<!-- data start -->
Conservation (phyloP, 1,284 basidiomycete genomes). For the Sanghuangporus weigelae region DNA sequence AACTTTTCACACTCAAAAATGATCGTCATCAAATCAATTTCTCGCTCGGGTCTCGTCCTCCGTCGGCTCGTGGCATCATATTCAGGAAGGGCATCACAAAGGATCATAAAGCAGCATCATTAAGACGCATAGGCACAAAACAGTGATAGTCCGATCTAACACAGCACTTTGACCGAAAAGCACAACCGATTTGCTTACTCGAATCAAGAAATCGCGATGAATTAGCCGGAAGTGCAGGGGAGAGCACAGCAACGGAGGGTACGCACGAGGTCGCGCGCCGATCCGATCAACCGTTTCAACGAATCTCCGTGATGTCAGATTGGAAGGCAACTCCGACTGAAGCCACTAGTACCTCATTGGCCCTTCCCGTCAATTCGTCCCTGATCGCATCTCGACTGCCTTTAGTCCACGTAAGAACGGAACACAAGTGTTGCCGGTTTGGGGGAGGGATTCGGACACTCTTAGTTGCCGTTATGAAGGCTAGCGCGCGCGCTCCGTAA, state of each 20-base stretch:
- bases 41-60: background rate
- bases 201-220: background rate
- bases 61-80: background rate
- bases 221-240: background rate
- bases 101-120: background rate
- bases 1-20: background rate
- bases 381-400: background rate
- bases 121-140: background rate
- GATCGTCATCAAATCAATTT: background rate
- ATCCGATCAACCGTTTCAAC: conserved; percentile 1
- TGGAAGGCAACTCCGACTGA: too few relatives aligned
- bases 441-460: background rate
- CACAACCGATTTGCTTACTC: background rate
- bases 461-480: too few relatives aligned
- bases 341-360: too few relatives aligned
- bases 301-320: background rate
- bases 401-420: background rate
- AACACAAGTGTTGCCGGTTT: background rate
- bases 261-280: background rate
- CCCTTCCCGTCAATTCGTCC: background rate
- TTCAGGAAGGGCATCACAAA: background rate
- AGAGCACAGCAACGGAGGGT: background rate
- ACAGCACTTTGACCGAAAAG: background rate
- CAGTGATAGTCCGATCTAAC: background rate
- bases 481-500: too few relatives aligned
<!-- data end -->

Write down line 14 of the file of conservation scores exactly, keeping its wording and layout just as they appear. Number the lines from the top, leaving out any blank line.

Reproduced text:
- CACAACCGATTTGCTTACTC: background rate